The Department of Anthropology's Law, Politics, and Economics Track (LPE) is for students interested in three well-established fields within the discipline of anthropology. Students in this track are introduced to comparative studies of law, politics, development, and microeconomics (what anthropologists call exchange) across cultures. This track requires nine courses total; three are required and the other six include departmental electives focused on the law, economics, and politics (see examples from the list below). Students in this track are allowed to substitute one of the six elective courses with a class taught within the Department of Anthropology but outside the LPE track. Students are also allowed to take two cognates as part of their six elective courses.
Required Courses (3)
- ANT 300 Ethnography, Evidence and Experience
- ANT 301 The Ethnographer's Craft
- ANT 390 History of Anthropological Theory
Elective Courses (6)
Examples of LPE electives are shown below. Elective courses are typically taught every other year, although some may be offered annually and others less frequently. A list of pre-approved LPE electives will be published each semester before course enrollment begins.
Courses pertaining to Economics, examples: Economic Life in Cultural Context (ANT 203); Economic Experience in Cultural Context (ANT 303); The Anthropology of Development (ANT 314); The Resource Curse and Development in Africa (ANT 421); Ethnography and Wicked Problems (EGR 385/ ANT 385); Debt (ANT 225); Global Pharmaceuticals: Science, Political Economy, Ethics (ANT 405)
Courses pertaining to Politics, examples: Political Anthropology (ANT 304); Rituals of Governing (ANT 453); Power and Politics in Southeast Asia (ANT 332); Revolt (ANT 319); Anthropologies of Water (ANT 416); Catastrophes across Cultures: The Anthropology of Disaster (ANT 219); Medical Anthropology (ANT 240); Communist Modernity: The Politics and Culture of Soviet Utopia (SLA 420/ ANT 420); Infrastructures of Modernity in the Middle East (ANT 404); Conspiracy Theory and Social Theory (ANT 406)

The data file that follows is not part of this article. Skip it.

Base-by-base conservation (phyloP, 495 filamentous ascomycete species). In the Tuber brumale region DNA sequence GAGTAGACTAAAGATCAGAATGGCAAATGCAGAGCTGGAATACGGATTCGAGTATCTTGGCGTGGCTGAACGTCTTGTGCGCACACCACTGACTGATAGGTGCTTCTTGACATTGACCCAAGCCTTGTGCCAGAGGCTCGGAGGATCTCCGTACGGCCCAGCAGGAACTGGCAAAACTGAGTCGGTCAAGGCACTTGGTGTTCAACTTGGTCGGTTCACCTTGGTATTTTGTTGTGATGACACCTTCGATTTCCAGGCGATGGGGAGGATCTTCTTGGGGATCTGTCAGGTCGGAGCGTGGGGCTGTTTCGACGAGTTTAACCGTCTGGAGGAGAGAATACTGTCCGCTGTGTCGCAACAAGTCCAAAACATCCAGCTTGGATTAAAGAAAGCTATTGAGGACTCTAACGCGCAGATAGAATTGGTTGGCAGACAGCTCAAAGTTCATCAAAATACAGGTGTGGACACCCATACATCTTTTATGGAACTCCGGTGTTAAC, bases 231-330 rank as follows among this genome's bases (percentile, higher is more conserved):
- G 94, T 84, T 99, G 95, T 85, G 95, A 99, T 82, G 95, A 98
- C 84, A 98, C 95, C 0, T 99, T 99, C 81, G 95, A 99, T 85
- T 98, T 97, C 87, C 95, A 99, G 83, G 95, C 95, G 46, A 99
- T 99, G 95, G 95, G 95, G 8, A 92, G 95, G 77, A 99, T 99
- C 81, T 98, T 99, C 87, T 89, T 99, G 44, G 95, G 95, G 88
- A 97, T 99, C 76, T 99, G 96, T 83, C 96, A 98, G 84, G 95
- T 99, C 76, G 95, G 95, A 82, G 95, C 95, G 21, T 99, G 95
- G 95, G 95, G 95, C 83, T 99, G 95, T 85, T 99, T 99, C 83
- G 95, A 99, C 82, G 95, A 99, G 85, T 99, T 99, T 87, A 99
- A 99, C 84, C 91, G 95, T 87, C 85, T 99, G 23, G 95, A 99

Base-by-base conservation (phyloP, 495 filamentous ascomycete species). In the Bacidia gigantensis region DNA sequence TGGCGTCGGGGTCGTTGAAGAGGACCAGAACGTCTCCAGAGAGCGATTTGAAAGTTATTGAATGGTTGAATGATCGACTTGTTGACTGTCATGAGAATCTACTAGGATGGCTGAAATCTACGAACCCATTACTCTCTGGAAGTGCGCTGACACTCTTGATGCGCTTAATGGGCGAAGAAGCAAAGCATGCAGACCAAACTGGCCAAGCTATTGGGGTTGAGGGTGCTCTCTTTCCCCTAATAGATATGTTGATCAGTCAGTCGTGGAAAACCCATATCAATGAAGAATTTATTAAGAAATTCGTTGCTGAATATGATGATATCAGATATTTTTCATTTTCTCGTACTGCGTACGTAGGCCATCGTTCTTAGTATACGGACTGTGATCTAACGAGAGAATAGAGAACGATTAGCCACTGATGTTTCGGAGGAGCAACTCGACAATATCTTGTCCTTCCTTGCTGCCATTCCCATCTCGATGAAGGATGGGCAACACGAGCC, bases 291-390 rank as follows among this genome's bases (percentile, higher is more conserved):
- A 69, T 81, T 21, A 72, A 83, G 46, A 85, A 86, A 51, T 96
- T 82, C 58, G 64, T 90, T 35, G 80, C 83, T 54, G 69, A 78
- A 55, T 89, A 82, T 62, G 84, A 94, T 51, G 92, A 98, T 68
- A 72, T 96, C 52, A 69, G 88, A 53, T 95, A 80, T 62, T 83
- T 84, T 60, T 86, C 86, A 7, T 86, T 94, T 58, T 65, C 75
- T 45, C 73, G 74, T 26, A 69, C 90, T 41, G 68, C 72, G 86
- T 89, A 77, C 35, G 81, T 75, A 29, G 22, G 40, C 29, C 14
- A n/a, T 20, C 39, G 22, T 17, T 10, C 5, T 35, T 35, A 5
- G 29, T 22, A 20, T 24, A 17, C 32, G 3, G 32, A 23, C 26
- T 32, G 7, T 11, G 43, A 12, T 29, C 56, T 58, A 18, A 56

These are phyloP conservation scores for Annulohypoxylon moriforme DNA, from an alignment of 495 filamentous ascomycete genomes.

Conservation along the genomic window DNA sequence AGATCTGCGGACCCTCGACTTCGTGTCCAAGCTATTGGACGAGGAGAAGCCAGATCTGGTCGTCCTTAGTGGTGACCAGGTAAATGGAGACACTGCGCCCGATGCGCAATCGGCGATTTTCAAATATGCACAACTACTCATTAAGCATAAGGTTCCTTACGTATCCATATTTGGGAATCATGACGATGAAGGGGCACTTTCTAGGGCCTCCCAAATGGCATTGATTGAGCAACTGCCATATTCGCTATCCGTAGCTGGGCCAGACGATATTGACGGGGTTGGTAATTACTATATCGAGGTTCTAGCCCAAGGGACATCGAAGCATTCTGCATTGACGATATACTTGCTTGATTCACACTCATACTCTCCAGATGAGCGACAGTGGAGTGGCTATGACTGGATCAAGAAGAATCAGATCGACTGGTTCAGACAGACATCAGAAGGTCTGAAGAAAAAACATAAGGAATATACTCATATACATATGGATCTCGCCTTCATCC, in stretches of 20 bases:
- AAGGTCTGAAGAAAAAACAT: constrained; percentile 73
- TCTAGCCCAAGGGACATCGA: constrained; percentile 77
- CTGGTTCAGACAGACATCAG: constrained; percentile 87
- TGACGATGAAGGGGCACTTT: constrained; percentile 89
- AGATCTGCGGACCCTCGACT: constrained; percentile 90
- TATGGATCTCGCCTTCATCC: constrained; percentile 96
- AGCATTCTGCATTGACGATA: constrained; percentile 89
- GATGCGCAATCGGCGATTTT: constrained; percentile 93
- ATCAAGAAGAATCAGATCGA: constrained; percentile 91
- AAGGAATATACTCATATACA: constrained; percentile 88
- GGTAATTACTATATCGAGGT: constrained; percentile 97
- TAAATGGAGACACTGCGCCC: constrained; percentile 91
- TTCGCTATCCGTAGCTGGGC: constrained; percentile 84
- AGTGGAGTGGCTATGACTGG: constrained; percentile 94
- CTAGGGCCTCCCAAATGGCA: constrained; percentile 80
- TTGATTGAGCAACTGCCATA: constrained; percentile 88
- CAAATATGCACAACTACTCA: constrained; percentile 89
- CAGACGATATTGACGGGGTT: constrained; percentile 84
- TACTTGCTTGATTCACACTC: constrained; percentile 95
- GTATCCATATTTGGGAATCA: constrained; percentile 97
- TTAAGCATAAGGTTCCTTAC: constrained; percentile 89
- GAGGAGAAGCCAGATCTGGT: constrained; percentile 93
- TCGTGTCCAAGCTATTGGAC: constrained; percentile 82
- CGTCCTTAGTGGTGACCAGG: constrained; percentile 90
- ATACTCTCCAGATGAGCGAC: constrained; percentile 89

Courses pertaining to Law, examples: The Anthropology of Law (ANT 342); The American Family in Law and Society (ANT 207); Social Lives, Social Forces (ANT 232); Labors of Consciousness: Culture, Capital, Moral Economy (ANT 417); Democracy and Ethnography in the United States (ANT 427); Ethnography of Law (ANT 407)
Possible Cognates (2)
A cognate is a course that the departmental representative has reviewed and deemed to be relevant to a student's independent work or correspond to a student's course of study (i.e., track). LPE students are allowed to take two cognates as part of their six elective courses. Appropriate cognates for LPE might include Introduction to Microeconomics (ECO 100), a course taught in the Politics Department, a regional studies course, a course taken during study abroad and/or an anthropology course taught outside the LPE track. Proposed cognates must be approved by the department. Approval prior to enrollment is normally expected, however, retroactive approval is granted when warranted.
LPE students write a senior thesis on a topic related to law, politics, and economics, broadly defined, using a methodological and theoretical approach appropriate to anthropology and approved by a student's senior thesis adviser.
Degree at Graduation
The transcript degree of students in the Law, Politics, and Economics Track will be A.B. in Anthropology. Students who successfully complete the LPE curriculum will receive a departmental attestation on Class Day and may note their concentration on their resumés.
To compare LPE to other Anthropology Tracks, see the comparison table.
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